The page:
How to survive

Remarkably, having a third child isn't as hard as I thought it would be. I was envisioning utter chaos around here - constant wailing and productivity of any sort grinding to a complete halt - but it hasn't been like that. At least not yet. There is still the potential, guys. 

For now though, our life has been slightly crazier than having two children. That's pretty much all.

Going from non-parenthood to having Nora was one of the biggest shocks of my life. The jump to two children was notable for its seemingly illogical increase in physical work; we'd doubled the number of kids but it felt like an exponential difference. 

Two to three, so far: not that big a deal. The difficult times of day are still difficult. The issues are still the same. It's just that now I sometimes have to hold a baby while we're working it out.  

That doesn't mean being a mother to a newborn again isn't challenging. While taking care of Adriana is pure enjoyment - there's a true sense of relaxation in knowing the ropes - I'm still dealing with the physical and mental weirdness associated with that first month or two postpartum. Tired, loopy. Drained from caring for children and constant breastfeeding. My body isn't quite my own.

I feel particularly wiped out in the evening, naturally, and sometimes worry I won't be able to make it through the period from evening til the next morning's coffee. Nothing dismal. Just a quiet refusal. No more parenting. No talking to anybody. Nothing possible but coma-like sleep. Please. Just the sleep. 

Then - wait a second - you know what? Turns out I'm just hungry. I eat something, anything, and am bolstered by an immediate rush of energy. I am able to get our newborn fed and down for the night. I am able to contemplate life beyond this strange version of life. 

All of this is tempered, however, by my third-time-around knowledge that this will pass in the blink of an eye. So when people ask me how it's going, I answer, honestly, that it's wonderful. I am sleepy and forgetful, and our darling Gabriel is having a bit of a rough time adjusting to his new position as middle child (a subject that deserves its own blog post) but, OH MY GOD, that BABY. I could not love her more. All the difficulties I had the first time around - finding time to eat and shower, for instance - now seem fleeting and inconsequential.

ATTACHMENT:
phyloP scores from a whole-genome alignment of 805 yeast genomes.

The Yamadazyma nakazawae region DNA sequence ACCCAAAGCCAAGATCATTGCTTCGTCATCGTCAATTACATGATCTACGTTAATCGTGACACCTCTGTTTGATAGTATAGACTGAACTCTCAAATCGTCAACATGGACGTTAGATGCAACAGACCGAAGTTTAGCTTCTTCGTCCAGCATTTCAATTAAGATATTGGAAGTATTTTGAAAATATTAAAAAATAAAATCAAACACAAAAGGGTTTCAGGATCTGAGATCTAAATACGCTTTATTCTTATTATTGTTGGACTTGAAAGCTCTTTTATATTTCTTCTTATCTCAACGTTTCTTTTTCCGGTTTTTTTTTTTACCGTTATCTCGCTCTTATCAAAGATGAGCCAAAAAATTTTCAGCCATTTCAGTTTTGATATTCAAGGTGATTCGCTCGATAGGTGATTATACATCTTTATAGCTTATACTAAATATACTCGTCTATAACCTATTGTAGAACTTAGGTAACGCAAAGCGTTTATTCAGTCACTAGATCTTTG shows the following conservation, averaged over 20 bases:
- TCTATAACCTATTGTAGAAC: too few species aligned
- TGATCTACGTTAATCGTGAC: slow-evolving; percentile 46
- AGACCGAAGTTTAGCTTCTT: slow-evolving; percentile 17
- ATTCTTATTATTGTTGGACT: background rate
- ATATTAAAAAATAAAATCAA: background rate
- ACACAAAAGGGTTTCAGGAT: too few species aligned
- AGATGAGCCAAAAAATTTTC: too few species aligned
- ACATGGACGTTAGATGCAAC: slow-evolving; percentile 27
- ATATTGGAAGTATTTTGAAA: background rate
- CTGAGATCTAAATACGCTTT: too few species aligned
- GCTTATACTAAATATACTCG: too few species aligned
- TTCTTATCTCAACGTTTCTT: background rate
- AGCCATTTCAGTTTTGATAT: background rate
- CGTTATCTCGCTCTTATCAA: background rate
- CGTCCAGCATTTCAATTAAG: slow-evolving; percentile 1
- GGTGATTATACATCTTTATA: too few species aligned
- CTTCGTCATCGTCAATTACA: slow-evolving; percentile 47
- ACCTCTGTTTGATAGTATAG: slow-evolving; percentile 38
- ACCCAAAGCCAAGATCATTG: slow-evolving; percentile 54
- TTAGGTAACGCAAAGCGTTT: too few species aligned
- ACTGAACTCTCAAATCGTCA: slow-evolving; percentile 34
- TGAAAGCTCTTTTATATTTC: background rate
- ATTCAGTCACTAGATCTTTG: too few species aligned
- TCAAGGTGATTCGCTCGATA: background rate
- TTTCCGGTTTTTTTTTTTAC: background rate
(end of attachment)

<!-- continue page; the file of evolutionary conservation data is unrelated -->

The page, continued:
Still, as mentioned, by the end of each day I'm exhausted. And the difference between collapsing in defeat and collapsing while remaining optimistic about days ahead often has to do with small details in the way I spend my day. It's easy to self-sabotage when you're already a little off. By eating cookies for dinner, let's say, which seems like an excellent idea when all I can think about is ingesting as many calories as I can, as quickly as possible.

Luckily, it's also easy to take a little better care of yourself, and doing so seems to be the key to doing well. 

Parenting materials talk a lot about staying hydrated, resting when your baby rests, and having plenty of lean protein and vegetables. If you can do it, wonderful. But I find that even a semblance of conscientiousness goes a long way. Just a little common sense. 

During a late afternoon walk with the baby and my dogs this weekend, those moments of inevitable concern I feel at day's end - knowing that bedtime is close, but not quite close enough - started to recede. The sun and moderate amount of exercise worked wonders.

I thought, "Hey, I should do this more often!" And that realization was followed by others, like that I shouldn't wait until I'm experiencing extreme thirst to drink a glass of water, that watching good television is a perfectly good way to relax and that a five-minute nap is worth a million times more than scanning social media outlets when there is a rare period of downtime.

I'm not going to get it right every day - no parent is - but trying goes a long way. Then, before I know it, I'm going to be feeling more myself. The baby will be able to entertain herself with toys for a bit every now and then and this period of life will be a hazy memory. In newfound moments of quiet self-reflection, I'm sure that at least for a moment or two, I'll miss it.